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Monday 31 December 2012

The Sun's Bubble

This guest post is by Roger Duthie, Doctoral Candidate in Space Plasma Physics at the Mullard Space Science Laboratory.

In the late 1970s, Nasa’s Voyager probes began an epic journey through the solar system to explore the outer planets (Jupiter, Saturn, Neptune & Uranus). The “in-situ” measurements sent back from Neptune and Uranus by Voyager 2 are still the only local observations of the magnetospheres of these ice giants. But what is so very special and unique about the Voyager missions is that they are still operational over 35 years on and they are heading out of the solar system into new territory within our galaxy (the Milky Way) at large.

Image courtesy NASA/JPL-Caltech
NASA's Voyager probes are the furthest man-made items from the Earth.
Image Courtesy NASA/JPL-Caltech.
Image copyright: ESA
The Earth's magnetosphere is also important for keeping
ahold of the planet's atmosphere. Image credit: ESA
The solar system of eight planets, plus many minor planets, asteroids and comets, is bathed in plasma ("solar wind") streaming outwards from our single, central star (the Sun). The Sun also provides a magnetic bubble in the form of the heliosphere, much like the magnetosphere which Earth possesses. The Earth's magnetosphere is the region around the planet where its' magnetic field dominates, and to some extent it protects the Earth from the impinging solar wind; the heliosphere plays the same role for the entire solar system, diverting the plasma of our galaxy's interstellar medium (the ISM). Where we are able to extensively probe and measure the structure of the Earth's magnetosphere and interaction with the solar wind with satellites and even observations made from the ground, the outer reaches of the heliosphere are the sole domain of the Voyager spacecraft. It happens that they are both heading out towards the 'nose' of the heliosphere, one into the northern part and one to the southern. The nose is the direction facing upstream within the flow of the ISM; in the downstream direction is the heliosphere's tail.

Image courtesy NASA/JPL-Caltech
The Heliosphere is a magnetic bubble created by our Sun. Image courtesy NASA/JPL-Caltech.
Image Credit NASA/Goddard Space Flight Center Conceptual Image Lab
The Interstallar Boundary Explorer, or IBEX.
Image courtesy NASA/Goddard Space Flight Center.
Well, it isn't strictly true that we need to stick a probe somewhere to see what's going on. In the same way that we can produce images of Neptune with the Hubble Space Telescope (and other telescopes), we can use remote sensing techniques to observe structure at the heliosphere's edge (the "heliopause"). One mission which was designed to do just this is Nasa's IBEX spacecraft, which orbits Earth and detects electrically neutral material originating from the heliopause. Such material has a clear path from these distant regions; due to its electrical neutrality it is not affected by the magnetic field of the heliosphere. IBEX discovered what looks like a 'ribbon' around the heliosphere. This data helps scientists say something about the magnetic field and plasma of the regions outside the heliopause without having to make direct in-situ measurements. The ribbon is thought to indicate the direction of the magnetic field in the ISM and also tell us that the magnetic field dominates over the effect of plasma flow. These have big implications for the predicted structure of the heliosphere and the local ISM. However, predictions are all that can be made until direct observations of the structure can be taken. The Voyager spacecraft are currently thought to be in a region called the heliosheath, which is a transition between the solar wind and the ISM and new things are being learnt about this environment as more data is taken by the probes. What we currently know of the structure of the ISM environment beyond the heliosheath is down to the data taken by remote sensing and predictive modelling.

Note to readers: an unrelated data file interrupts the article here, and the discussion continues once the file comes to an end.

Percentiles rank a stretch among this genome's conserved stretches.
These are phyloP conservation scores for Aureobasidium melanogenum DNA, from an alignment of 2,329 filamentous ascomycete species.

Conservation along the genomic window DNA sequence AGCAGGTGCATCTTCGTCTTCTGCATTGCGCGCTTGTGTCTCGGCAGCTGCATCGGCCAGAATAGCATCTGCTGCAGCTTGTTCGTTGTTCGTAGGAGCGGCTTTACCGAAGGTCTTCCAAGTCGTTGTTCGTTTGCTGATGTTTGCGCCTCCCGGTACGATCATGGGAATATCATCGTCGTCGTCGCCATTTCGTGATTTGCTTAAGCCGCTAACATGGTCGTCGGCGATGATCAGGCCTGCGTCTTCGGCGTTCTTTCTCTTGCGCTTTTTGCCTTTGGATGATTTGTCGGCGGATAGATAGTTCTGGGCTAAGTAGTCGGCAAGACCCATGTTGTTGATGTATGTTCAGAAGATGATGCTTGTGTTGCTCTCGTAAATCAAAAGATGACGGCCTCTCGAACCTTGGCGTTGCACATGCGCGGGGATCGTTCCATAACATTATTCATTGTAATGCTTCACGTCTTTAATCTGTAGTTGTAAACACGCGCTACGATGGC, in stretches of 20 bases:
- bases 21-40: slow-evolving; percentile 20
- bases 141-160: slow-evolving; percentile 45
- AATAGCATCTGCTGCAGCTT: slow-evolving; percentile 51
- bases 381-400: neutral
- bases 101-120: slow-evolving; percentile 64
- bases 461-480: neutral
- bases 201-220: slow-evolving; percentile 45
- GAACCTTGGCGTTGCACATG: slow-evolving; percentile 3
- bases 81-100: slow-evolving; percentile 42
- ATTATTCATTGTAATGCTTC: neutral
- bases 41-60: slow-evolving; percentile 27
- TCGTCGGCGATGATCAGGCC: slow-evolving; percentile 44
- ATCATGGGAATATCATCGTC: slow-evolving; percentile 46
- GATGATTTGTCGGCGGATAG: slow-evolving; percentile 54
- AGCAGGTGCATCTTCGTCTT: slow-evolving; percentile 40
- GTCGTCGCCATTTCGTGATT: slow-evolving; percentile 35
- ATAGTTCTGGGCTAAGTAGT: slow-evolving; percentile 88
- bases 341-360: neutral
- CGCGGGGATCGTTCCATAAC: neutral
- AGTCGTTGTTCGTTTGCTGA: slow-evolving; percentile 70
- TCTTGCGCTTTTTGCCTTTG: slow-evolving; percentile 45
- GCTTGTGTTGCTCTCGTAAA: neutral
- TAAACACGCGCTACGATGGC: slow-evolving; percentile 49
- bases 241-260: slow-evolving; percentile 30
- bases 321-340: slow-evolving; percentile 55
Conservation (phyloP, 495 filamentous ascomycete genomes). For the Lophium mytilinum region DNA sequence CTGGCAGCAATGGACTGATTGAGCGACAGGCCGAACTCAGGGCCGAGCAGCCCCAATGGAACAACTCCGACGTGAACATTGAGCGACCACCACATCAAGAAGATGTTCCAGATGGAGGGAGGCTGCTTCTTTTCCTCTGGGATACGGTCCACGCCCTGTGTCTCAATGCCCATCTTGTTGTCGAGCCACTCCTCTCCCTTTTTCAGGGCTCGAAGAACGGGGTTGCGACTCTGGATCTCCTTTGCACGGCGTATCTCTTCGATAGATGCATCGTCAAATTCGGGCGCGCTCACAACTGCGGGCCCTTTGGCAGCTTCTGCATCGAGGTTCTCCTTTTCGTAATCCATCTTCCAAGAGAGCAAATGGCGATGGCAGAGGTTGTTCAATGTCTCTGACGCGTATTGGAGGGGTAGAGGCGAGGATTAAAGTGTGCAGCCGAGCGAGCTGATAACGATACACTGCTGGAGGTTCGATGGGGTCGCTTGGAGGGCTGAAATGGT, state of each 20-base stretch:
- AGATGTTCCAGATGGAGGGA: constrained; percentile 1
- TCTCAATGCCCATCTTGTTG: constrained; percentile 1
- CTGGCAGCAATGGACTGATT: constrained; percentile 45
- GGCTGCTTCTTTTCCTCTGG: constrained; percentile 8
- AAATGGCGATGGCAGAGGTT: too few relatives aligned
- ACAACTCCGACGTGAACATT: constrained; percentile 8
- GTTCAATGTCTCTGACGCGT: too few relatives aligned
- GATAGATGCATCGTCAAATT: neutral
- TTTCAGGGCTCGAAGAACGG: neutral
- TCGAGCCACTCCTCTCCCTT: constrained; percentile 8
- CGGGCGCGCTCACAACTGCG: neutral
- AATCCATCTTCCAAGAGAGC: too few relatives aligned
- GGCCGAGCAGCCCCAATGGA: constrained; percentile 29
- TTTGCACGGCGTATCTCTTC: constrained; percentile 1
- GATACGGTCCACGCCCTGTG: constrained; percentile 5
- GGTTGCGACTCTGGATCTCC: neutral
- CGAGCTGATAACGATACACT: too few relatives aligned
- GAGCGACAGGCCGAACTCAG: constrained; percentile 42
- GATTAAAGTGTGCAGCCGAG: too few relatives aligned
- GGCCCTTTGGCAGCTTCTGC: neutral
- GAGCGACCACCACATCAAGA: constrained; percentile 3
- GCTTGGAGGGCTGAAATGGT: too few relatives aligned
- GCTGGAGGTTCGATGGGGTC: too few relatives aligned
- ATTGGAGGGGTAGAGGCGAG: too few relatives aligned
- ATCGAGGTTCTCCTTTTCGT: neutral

Image courtesy NASA/Goddard Space Flight Center
The "ribbon" detected by IBEX is believed to be where solar wind particles heading out into interstellar space are reflected back into the solar system by a galactic magnetic field. Image courtesy NASA/Goddard Space Flight Center.
With only two spacecraft in the vicinity of the nose of the heliopause and what we have of remote sensing observations, only a few pieces of the puzzle are presented. We also have many observations of the Earth's magnetosphere, some from Mercury, Saturn & Jupiter, and scant few from Uranus and Neptune. The planets Mars and Venus do not have internally generated magnetic fields, so don't possess proper ('intrinsic') magnetospheres, though study of the interaction of magnetic fields and plasma in their ionospheres, and also around objects such as comets, can help answer bigger questions. One thing we can say is that every magnetosphere has its own characteristics and idiosyncrasies; what they might be able to do is help fill in the gaps in our data coverage for the outer heliosphere.

At some point the Voyager probes will exit into the ISM proper. Only time will tell what secrets the galaxy has for us. There are currently no other probes which will be able to give us direct measurements of the heliosphere away from the nose to confirm predictions of the structure of (for example) the tail region. There certainly is much we don't know about the small part of the universe in which we abide - understanding which will become more important once we attempt to exploit more of our solar system in the future.

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